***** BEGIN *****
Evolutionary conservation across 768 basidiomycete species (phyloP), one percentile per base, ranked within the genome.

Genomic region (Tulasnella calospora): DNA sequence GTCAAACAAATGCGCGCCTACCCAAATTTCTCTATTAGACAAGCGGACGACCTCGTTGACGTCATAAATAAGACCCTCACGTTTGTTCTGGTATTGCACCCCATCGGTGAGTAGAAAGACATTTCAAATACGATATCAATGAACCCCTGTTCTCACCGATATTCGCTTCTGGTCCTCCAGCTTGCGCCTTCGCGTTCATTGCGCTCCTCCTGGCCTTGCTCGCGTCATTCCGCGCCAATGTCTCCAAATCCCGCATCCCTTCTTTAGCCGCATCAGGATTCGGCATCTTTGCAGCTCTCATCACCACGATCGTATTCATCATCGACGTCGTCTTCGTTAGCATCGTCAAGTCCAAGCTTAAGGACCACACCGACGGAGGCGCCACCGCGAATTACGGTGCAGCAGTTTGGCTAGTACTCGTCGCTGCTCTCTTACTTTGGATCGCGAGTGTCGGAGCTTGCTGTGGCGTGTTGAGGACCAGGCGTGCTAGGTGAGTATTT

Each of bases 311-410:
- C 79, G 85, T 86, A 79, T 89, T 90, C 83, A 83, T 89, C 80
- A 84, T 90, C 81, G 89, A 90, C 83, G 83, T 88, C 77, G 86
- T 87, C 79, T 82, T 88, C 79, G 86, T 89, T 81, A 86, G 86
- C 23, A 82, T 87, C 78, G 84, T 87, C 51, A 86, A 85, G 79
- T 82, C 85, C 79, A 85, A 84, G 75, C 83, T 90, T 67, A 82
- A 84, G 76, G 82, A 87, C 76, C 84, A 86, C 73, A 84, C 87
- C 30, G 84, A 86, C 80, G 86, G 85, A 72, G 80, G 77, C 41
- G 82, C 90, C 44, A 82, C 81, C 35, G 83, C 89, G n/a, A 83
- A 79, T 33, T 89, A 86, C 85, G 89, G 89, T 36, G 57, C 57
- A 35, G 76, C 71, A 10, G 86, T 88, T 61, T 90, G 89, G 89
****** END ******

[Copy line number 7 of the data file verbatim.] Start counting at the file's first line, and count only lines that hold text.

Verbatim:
- C 23, A 82, T 87, C 78, G 84, T 87, C 51, A 86, A 85, G 79